The adoption of a new name was an extension of my rejection of all things in my life that related to the enslavement of my family and people. Alcindor was a French planter in the West Indies who owned my ancestors. My forebears were Yoruba people, from present day Nigeria. Keeping the name of my family’s slave master seemed somehow to dishonor them. His name felt like a branded scar of shame.
Some fans still call me Lew, then seem annoyed when I ignore them. They don’t understand that their lack of respect for my spiritual choice is insulting. It’s as if they see me as a toy action figure, existing solely to decorate their world as they see fit, rather than as an individual with his own life.
From a 2014 11 Freunde tweet about World Cup-winning German soccer player Mario Götze:
Dieser Moment, in dem du dachtest: Wenn er den macht, nenne ich meinen Sohn Mario.
This moment, in which you thought: If he makes it, I call my son Mario.
You’re not a real Mets fan unless you name your kid Shea.
Over the weekend, David Wright and his wife, Molly, had a baby girl. Her name: Olivia Shea Wright. Clearly, Wright has a fondness for the stadium where his Mets career began. So much so that he made his daughter part of a decades-old trend that seems to ebb and flow along with the success of the team.
(Shea Stadium was the home of the New York Mets from 1964 to 2008.)
Some other things we noticed: 10 percent of the list falls into the “Tech & Geek” category, which includes names inspired by Computing (“Paige Not Found,” “Syntax Terror,” “Ctrl Alt Defeat”) fonts (“Crimes New Roman,” “Give ‘Em Hell Vetica”); Chemistry (“Carmen Die Oxide,” “ChLauraform”); and Philosophy (“Blockem’s Razor”).
There seemed to be a bit of destiny attached. Her middle name, Ka-polioka’ehukai, means Heart of the Sea.
“Most Hawaiian grandparents name you before you’re born,” she says. “They have a dream or something that tells them what the name will be.” Hawaiians also have a knack for giving people rhythmic, dead-on nicknames, and for young Rell they had a beauty: Rella Propella.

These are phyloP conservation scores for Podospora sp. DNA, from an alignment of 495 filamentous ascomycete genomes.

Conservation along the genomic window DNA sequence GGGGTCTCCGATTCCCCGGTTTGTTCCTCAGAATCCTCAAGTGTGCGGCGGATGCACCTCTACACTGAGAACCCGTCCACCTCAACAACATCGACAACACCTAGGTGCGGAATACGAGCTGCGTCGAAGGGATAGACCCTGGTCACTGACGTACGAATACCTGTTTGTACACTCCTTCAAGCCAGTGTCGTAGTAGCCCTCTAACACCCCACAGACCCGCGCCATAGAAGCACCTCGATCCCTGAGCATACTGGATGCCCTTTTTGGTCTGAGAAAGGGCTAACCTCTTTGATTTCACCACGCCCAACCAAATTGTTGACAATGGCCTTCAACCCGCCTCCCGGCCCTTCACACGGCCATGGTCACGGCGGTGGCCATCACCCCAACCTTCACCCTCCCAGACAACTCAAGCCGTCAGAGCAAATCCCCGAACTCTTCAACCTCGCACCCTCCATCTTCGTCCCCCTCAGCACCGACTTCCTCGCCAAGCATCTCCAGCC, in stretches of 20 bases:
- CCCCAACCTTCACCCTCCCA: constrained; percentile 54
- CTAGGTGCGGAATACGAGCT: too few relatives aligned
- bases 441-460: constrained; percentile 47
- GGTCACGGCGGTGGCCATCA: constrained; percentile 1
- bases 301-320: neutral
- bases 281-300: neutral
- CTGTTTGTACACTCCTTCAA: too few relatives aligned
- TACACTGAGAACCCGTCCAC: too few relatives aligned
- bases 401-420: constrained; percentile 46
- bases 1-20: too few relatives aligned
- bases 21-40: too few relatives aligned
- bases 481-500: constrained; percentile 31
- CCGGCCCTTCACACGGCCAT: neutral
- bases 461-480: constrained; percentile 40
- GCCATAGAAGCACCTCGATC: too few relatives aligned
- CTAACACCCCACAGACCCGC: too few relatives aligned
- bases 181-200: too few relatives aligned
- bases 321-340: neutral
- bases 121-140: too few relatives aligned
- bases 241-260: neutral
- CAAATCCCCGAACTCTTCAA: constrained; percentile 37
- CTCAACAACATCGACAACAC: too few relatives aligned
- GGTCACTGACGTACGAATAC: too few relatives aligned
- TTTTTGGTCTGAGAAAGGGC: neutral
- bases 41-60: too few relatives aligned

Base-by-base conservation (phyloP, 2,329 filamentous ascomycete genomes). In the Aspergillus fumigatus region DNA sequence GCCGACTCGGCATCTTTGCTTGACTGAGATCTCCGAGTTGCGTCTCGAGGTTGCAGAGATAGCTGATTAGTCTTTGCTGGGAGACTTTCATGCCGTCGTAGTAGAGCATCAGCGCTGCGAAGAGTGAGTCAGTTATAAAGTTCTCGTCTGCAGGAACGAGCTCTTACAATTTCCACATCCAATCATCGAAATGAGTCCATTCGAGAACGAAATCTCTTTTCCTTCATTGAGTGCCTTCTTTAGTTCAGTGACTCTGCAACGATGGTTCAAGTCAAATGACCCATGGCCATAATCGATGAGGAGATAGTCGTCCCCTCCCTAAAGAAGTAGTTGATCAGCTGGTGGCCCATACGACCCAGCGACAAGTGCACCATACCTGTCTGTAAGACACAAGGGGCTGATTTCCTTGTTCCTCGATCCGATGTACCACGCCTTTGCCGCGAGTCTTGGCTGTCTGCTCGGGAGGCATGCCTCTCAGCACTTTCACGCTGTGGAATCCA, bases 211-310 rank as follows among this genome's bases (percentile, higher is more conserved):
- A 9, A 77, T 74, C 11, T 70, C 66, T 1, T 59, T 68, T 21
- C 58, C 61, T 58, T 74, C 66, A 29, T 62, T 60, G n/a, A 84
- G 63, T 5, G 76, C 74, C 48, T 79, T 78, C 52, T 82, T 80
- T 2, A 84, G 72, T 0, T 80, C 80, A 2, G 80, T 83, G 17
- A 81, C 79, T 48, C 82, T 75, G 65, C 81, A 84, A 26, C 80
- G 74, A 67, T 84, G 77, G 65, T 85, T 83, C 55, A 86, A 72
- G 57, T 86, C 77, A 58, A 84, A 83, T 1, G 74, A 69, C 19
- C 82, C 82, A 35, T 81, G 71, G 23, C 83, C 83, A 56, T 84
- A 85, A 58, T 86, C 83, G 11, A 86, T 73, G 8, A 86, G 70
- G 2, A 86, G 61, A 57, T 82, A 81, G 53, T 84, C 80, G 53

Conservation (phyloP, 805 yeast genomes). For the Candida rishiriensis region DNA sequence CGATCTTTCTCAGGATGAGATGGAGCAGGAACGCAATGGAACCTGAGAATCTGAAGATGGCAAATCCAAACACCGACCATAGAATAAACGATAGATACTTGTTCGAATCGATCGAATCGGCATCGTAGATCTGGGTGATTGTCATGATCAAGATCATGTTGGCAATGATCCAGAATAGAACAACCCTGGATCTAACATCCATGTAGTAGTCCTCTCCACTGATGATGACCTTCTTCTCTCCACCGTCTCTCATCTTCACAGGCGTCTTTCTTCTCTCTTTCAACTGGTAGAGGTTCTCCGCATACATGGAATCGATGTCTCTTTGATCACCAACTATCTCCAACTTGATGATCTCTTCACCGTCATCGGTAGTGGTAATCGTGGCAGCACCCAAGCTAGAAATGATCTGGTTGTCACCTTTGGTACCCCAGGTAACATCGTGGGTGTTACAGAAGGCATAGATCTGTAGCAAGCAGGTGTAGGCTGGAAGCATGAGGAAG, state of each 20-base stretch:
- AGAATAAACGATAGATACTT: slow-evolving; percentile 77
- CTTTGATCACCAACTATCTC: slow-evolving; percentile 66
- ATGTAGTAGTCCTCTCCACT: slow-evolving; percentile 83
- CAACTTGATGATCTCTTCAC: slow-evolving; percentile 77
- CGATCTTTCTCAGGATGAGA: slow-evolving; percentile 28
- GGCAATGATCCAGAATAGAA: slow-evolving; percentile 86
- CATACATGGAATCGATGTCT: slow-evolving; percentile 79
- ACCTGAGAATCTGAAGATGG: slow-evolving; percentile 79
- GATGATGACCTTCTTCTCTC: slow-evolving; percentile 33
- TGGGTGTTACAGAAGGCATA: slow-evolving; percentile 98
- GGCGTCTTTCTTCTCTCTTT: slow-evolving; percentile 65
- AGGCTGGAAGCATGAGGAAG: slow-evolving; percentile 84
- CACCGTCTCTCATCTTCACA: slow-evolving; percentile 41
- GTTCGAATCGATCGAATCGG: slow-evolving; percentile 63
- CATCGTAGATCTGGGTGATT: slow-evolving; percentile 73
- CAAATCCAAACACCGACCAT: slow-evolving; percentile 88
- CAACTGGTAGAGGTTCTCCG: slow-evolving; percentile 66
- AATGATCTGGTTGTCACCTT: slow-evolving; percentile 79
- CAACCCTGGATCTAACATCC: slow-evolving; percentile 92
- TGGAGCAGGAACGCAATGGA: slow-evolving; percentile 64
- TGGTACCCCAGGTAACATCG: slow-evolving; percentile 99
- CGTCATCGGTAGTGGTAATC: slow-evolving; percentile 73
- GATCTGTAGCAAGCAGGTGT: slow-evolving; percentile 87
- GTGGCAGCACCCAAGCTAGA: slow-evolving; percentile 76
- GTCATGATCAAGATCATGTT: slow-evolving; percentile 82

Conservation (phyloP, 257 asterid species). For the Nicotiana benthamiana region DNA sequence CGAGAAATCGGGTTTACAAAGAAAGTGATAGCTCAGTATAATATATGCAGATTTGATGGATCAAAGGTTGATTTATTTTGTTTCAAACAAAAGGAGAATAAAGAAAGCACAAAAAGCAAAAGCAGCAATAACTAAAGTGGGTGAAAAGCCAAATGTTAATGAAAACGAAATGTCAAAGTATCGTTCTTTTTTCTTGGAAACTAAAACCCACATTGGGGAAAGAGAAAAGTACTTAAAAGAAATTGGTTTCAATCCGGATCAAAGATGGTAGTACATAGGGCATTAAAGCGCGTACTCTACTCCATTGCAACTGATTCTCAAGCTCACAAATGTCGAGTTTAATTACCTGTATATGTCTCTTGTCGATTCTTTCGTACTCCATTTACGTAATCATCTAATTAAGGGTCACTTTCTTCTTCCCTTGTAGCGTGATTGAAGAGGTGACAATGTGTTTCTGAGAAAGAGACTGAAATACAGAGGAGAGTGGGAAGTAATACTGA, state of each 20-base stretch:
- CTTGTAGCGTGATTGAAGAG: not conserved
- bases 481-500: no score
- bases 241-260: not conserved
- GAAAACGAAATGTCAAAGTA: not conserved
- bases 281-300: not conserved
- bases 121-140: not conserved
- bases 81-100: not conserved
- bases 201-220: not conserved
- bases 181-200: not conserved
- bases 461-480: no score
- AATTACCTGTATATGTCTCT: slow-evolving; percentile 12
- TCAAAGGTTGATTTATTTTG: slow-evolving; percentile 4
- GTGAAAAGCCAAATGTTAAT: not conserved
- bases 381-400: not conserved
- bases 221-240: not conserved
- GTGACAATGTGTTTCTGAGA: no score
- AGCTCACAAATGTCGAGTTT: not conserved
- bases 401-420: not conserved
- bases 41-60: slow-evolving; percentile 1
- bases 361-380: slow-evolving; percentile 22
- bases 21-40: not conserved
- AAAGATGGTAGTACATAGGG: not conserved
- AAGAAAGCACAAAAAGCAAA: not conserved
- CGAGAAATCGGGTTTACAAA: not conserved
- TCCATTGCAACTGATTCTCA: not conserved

“My godmother called me that because I was always moving so fast,” says Rell. “To this day, people think my real name is Rella. Actually I was born Roella, a combination of my parents’ names: Roen and Elbert. But I hated it, and no one used it, so I changed it to Rell.”
From a 2017 interview [vid] with professional basketball player Isaiah Thomas (who was, at that time, a star player for the Boston Celtics):
My dad is from Los Angeles, California. He’s a big Laker fan. And he made a wager that if the Detroit Pistons beat the Lakers [in the 1989 Finals] he’d name his son Isiah Thomas. […] My mom, she grew up in church, and she liked the name but she wanted it spelled the biblical way, that’s why my name is spelled slightly different than the older Isiah Thomas.
(Thomas was born in February, but the Finals weren’t until June. Sports Illustratedclarifies that the bet was made before the birth — and well before the Finals — but that, by the time the baby arrived, Thomas’ father had “had warmed to the idea of his very own Isiah.”)
From the same interview [vid], former Detroit Pistons player Isiah Thomas getting a kick out hearing his own name being chanted at the Boston Garden:
It’s so beautiful [laughs]. I love it. I love it that, you know, and even though they’re not chanting my name, to hear them chant “MVP” and they’re talking about Isaiah Thomas in the Boston Garden — it’s just awesome.
From a recent article in the Akron Beacon Journal about rookie football player Isaiah Thomas:
Thomas, 6-foot-5 and 266 pounds, was named after the Hall of Fame basketball player Isiah Thomas. The Detroit Pistons star was his father’s favorite player and his mother loved the name because of what it represents in the Bible.
His dad wanted Thomas to be a basketball player, and Thomas said he won two state championships at Memorial High School in Tulsa. But there was never any debate over which sport Thomas would play.
With a first name as iconic as Kobe Bryant’s, who needs a middle name with an interesting story? Well, Kobe Bryant does. His middle name — Bean — is a touching tribute to his father, Joe Bryant. Because of his high energy and ability to jump (guess Kobe must have inherited that particular skill), his father was nicknamed “Jellybean.” Luckily, Kobe’s parents didn’t go for the full candy-coated name and instead just dubbed him Kobe Bean Bryant.